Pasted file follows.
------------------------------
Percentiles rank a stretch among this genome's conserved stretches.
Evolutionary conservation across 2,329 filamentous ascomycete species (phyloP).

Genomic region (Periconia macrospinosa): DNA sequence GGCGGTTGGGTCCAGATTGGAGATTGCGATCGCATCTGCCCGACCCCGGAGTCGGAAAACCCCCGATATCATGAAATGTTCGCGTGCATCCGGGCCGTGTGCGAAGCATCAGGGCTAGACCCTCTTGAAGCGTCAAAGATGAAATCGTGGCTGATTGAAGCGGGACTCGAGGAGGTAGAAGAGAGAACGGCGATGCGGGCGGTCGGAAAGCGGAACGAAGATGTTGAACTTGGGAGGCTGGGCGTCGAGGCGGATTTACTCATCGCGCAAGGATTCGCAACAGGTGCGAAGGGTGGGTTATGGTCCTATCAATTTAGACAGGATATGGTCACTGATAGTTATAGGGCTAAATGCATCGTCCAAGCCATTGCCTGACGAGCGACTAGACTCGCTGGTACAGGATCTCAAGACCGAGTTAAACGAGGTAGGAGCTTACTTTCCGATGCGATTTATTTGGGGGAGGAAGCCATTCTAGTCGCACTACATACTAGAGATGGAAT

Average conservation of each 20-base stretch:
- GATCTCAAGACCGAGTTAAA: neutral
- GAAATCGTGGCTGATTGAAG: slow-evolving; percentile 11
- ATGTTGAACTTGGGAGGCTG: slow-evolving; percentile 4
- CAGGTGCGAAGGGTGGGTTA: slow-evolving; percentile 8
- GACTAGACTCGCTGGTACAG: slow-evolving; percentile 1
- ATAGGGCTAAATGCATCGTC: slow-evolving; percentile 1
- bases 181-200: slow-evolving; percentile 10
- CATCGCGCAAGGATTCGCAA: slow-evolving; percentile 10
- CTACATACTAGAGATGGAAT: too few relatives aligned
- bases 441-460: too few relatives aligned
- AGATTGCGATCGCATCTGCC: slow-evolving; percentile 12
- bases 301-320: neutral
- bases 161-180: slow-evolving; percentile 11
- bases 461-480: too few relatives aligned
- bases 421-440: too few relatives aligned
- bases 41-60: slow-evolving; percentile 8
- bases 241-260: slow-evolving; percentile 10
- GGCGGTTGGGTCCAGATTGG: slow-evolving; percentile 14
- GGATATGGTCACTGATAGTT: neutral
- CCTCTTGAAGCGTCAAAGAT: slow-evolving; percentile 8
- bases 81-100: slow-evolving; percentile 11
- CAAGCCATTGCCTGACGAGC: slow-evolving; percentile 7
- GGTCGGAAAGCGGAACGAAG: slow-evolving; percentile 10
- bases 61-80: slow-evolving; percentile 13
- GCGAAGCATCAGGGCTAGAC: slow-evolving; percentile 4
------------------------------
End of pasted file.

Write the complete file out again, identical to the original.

Percentiles rank a stretch among this genome's conserved stretches.
Evolutionary conservation across 2,329 filamentous ascomycete species (phyloP).

Genomic region (Periconia macrospinosa): DNA sequence GGCGGTTGGGTCCAGATTGGAGATTGCGATCGCATCTGCCCGACCCCGGAGTCGGAAAACCCCCGATATCATGAAATGTTCGCGTGCATCCGGGCCGTGTGCGAAGCATCAGGGCTAGACCCTCTTGAAGCGTCAAAGATGAAATCGTGGCTGATTGAAGCGGGACTCGAGGAGGTAGAAGAGAGAACGGCGATGCGGGCGGTCGGAAAGCGGAACGAAGATGTTGAACTTGGGAGGCTGGGCGTCGAGGCGGATTTACTCATCGCGCAAGGATTCGCAACAGGTGCGAAGGGTGGGTTATGGTCCTATCAATTTAGACAGGATATGGTCACTGATAGTTATAGGGCTAAATGCATCGTCCAAGCCATTGCCTGACGAGCGACTAGACTCGCTGGTACAGGATCTCAAGACCGAGTTAAACGAGGTAGGAGCTTACTTTCCGATGCGATTTATTTGGGGGAGGAAGCCATTCTAGTCGCACTACATACTAGAGATGGAAT

Average conservation of each 20-base stretch:
- GATCTCAAGACCGAGTTAAA: neutral
- GAAATCGTGGCTGATTGAAG: slow-evolving; percentile 11
- ATGTTGAACTTGGGAGGCTG: slow-evolving; percentile 4
- CAGGTGCGAAGGGTGGGTTA: slow-evolving; percentile 8
- GACTAGACTCGCTGGTACAG: slow-evolving; percentile 1
- ATAGGGCTAAATGCATCGTC: slow-evolving; percentile 1
- bases 181-200: slow-evolving; percentile 10
- CATCGCGCAAGGATTCGCAA: slow-evolving; percentile 10
- CTACATACTAGAGATGGAAT: too few relatives aligned
- bases 441-460: too few relatives aligned
- AGATTGCGATCGCATCTGCC: slow-evolving; percentile 12
- bases 301-320: neutral
- bases 161-180: slow-evolving; percentile 11
- bases 461-480: too few relatives aligned
- bases 421-440: too few relatives aligned
- bases 41-60: slow-evolving; percentile 8
- bases 241-260: slow-evolving; percentile 10
- GGCGGTTGGGTCCAGATTGG: slow-evolving; percentile 14
- GGATATGGTCACTGATAGTT: neutral
- CCTCTTGAAGCGTCAAAGAT: slow-evolving; percentile 8
- bases 81-100: slow-evolving; percentile 11
- CAAGCCATTGCCTGACGAGC: slow-evolving; percentile 7
- GGTCGGAAAGCGGAACGAAG: slow-evolving; percentile 10
- bases 61-80: slow-evolving; percentile 13
- GCGAAGCATCAGGGCTAGAC: slow-evolving; percentile 4